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A better way to win a bet

A better way to win a bet
By Mark Mason on 03-06-14 20:45. Comments (0)
The World Cup is on its way, so bets are being made left, right and centre-half. You might pick the right two teams for the final, perhaps even the right score - but when it comes to beating the bookies, you'll never match Ray Spiller for sheer front.

It is not every day you see smokers dressed like that

It is not every day you see smokers dressed like that
By Mark Mason on 03-03-14 11:38. Comments (0)
Since the Tube strike a few weeks ago, several people have told me that being forced to walk reminded them just how great London is for people-watching. You see sights that no other city's streets would offer. Thought I'd round up a few that the Tube walks offered me ...

Walking the walk

Walking the walk
By Mark Mason on 04-02-14 11:55. Comments (0)
As the Tube strike looms, I've been reminded of my District Line walk. Its second day coincided with a strike by Underground workers, so I was far from the only one treading the pavements. In case it provides any inspiration for those of you lacing up tomorrow, here's the relevant section from the book ...

How Chas and Dave ended up on an Eminem track

How Chas and Dave ended up on an Eminem track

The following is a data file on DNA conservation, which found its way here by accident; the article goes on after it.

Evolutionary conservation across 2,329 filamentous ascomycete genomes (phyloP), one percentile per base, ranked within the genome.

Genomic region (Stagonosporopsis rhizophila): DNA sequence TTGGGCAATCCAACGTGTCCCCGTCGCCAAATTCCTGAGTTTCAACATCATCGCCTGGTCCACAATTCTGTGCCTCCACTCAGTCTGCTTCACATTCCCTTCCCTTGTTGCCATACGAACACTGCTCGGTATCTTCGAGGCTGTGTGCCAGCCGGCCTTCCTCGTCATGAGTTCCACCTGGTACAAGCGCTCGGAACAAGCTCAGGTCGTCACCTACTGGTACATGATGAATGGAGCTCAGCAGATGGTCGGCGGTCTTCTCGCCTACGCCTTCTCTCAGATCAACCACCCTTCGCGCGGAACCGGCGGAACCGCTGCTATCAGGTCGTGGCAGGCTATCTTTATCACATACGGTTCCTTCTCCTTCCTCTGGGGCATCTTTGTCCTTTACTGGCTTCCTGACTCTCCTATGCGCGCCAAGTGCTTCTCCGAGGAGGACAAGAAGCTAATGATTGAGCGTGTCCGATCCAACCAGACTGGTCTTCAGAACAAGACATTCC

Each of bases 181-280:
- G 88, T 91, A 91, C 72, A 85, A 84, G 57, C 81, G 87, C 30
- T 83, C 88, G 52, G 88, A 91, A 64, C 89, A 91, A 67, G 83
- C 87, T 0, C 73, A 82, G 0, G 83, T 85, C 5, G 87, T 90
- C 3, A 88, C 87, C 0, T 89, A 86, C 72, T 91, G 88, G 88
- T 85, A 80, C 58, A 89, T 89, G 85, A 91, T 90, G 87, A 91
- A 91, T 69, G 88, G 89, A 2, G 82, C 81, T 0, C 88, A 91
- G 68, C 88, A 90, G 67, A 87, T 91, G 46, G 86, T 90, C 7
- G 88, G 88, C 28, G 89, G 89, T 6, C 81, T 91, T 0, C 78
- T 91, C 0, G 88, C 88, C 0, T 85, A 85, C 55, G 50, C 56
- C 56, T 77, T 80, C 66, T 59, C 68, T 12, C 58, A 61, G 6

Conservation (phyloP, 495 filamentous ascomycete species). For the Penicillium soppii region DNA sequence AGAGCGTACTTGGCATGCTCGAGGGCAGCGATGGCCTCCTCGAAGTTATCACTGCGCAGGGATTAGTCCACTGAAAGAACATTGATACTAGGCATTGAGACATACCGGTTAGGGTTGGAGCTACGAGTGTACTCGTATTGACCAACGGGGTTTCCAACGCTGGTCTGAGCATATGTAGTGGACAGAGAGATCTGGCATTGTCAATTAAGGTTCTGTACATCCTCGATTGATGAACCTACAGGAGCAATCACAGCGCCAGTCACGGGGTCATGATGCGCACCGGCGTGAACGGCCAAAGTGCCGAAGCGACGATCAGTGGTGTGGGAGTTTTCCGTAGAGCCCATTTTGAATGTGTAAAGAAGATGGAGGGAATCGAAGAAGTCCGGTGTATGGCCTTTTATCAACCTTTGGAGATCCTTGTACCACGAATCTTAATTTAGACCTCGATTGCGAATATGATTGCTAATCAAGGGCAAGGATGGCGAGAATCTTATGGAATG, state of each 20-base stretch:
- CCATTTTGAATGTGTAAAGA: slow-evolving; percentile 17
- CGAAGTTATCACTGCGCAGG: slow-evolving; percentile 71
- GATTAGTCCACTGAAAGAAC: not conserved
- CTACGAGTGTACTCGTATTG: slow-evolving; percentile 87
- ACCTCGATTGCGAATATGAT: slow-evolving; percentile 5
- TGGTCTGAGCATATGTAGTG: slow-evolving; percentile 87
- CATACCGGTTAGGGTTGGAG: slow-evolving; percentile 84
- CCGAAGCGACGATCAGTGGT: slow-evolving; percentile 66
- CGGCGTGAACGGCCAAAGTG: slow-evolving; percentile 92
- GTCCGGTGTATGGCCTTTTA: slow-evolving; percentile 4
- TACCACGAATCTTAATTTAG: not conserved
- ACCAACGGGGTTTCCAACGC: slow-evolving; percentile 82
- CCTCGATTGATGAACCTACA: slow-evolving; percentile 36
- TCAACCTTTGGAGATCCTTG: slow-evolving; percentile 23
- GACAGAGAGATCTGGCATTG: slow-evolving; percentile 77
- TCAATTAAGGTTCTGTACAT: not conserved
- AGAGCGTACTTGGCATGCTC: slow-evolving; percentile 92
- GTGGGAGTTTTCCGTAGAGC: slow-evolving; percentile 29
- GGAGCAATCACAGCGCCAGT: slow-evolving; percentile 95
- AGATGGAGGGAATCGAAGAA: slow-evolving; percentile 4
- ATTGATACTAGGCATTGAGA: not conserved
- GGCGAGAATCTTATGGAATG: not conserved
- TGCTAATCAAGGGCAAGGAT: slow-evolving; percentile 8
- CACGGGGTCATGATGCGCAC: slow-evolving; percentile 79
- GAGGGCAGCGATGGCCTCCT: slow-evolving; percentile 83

By Mark Mason on 30-10-13 11:56. Comments (0)
Some sniffy reactions to Chas and Dave's appearance on the Today programme this morning, but I don't care (I don't care, I don't care if he comes round here …) The doyens of pub rock can do little wrong in my opinion. And if you don't trust that, maybe you'll trust the opinion of Eminem. He sampled their work for his first hit ‘My Name Is …'

Beautiful game, beautiful trivia

Beautiful game, beautiful trivia
By Mark Mason on 25-10-13 13:20. Comments (0)
150 years ago tomorrow, in a pub in Covent Garden, a group of men got together and founded the Football Association. So started a century and a half of arguments about such crucial issues as whether the one-handed throw-in should be outlawed (it finally was in 1882) and what the minimum height of a corner post should be (it's currently 1.5 metres). But the world's most popular sport also gives us some of the world's most compelling trivia. To celebrate the anniversary, here are 10 of my favourite footie facts:

No more Local Hero

No more Local Hero
By Mark Mason on 18-09-13 10:52. Comments (0)

*This post dates from September 2013. What I hadn't realised then was that the English people it mentions all have votes in the referendum.*

One year to go, as you may have noticed in The Media, until the independence referendum in Scotland. I'd hardly been north of Edinburgh before my Land's End to John O'Groats trip, so was amazed at something I encountered in the fishing villages past Inverness. It made me realise that, whatever certain politicians and commentators might say, the question isn't as simple as ‘England vs Scotland'. Here's the relevant bit from the book:

Who was J.D. Wetherspoon?

Who was J.D. Wetherspoon?
By Mark Mason on 16-08-13 11:20. Comments (0)
Who was J.D. Wetherspoon, the founder of the pub chain? Or the Mr Dixon of electronics store fame? Or the Mr Bailey who invented the Irish whiskey liqeur? The answer is that none of them ever existed.

Boys wearing pink, the invention of the equals sign and why we all talk French